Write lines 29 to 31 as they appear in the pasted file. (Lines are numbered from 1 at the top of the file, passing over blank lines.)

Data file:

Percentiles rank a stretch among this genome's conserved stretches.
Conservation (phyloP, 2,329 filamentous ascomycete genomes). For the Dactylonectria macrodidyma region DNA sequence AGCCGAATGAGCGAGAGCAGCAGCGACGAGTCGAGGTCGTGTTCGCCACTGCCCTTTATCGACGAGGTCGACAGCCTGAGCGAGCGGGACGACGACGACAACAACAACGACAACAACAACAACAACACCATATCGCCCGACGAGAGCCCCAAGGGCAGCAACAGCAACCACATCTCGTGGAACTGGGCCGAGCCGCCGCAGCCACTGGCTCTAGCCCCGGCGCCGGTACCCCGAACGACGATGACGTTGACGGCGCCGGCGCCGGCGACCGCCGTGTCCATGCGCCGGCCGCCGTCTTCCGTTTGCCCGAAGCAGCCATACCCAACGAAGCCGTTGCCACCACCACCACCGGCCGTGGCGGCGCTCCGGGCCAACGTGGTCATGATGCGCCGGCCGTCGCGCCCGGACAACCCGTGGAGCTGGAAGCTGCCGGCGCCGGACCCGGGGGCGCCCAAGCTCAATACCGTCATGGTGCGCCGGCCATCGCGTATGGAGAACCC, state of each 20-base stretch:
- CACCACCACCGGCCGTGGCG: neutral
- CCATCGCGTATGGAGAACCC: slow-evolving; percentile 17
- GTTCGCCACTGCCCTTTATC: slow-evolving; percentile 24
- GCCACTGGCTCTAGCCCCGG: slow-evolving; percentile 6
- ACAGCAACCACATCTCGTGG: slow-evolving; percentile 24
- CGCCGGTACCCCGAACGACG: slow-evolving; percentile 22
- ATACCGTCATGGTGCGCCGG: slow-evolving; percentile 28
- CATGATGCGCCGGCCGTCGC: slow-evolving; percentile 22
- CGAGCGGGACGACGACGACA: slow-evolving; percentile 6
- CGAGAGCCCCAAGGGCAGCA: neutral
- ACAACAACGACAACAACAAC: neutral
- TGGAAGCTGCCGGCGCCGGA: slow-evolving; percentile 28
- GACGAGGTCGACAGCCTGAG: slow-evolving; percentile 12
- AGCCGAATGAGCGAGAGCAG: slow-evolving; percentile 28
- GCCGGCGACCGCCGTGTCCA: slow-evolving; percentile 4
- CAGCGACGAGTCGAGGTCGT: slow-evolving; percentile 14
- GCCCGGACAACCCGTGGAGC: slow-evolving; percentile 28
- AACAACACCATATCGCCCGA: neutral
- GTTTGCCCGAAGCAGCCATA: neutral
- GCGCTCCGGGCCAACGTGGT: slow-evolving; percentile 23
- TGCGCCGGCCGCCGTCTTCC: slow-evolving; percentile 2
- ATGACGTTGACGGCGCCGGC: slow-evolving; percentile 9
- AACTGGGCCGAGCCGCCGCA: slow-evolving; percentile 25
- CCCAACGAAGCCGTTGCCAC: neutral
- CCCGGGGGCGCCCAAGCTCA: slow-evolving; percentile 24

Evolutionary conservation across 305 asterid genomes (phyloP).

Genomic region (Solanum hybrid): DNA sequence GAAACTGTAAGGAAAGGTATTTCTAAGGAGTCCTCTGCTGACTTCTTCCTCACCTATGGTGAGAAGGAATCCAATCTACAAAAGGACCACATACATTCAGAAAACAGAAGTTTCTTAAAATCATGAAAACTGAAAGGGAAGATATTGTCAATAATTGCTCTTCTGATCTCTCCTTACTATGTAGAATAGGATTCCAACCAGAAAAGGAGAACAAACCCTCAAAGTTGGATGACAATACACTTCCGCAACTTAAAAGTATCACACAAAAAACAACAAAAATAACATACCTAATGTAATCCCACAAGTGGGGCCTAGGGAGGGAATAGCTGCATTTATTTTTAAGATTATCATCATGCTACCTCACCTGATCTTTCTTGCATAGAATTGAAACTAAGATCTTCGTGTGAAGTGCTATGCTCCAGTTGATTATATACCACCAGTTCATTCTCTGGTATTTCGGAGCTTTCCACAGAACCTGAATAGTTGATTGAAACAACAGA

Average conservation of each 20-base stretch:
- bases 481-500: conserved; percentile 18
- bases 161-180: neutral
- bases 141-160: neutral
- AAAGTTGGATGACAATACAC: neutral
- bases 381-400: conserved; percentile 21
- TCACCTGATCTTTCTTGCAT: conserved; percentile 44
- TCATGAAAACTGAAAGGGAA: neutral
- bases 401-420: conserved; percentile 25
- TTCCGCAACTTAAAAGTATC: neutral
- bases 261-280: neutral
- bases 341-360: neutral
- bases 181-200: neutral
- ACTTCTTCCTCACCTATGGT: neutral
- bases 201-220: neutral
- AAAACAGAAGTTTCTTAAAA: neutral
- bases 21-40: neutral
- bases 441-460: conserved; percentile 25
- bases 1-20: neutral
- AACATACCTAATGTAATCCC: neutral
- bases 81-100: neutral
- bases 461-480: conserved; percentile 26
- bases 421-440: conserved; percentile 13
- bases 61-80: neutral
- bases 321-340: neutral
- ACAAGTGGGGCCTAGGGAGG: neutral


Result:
Genomic region (Solanum hybrid): DNA sequence GAAACTGTAAGGAAAGGTATTTCTAAGGAGTCCTCTGCTGACTTCTTCCTCACCTATGGTGAGAAGGAATCCAATCTACAAAAGGACCACATACATTCAGAAAACAGAAGTTTCTTAAAATCATGAAAACTGAAAGGGAAGATATTGTCAATAATTGCTCTTCTGATCTCTCCTTACTATGTAGAATAGGATTCCAACCAGAAAAGGAGAACAAACCCTCAAAGTTGGATGACAATACACTTCCGCAACTTAAAAGTATCACACAAAAAACAACAAAAATAACATACCTAATGTAATCCCACAAGTGGGGCCTAGGGAGGGAATAGCTGCATTTATTTTTAAGATTATCATCATGCTACCTCACCTGATCTTTCTTGCATAGAATTGAAACTAAGATCTTCGTGTGAAGTGCTATGCTCCAGTTGATTATATACCACCAGTTCATTCTCTGGTATTTCGGAGCTTTCCACAGAACCTGAATAGTTGATTGAAACAACAGA

Average conservation of each 20-base stretch:
- bases 481-500: conserved; percentile 18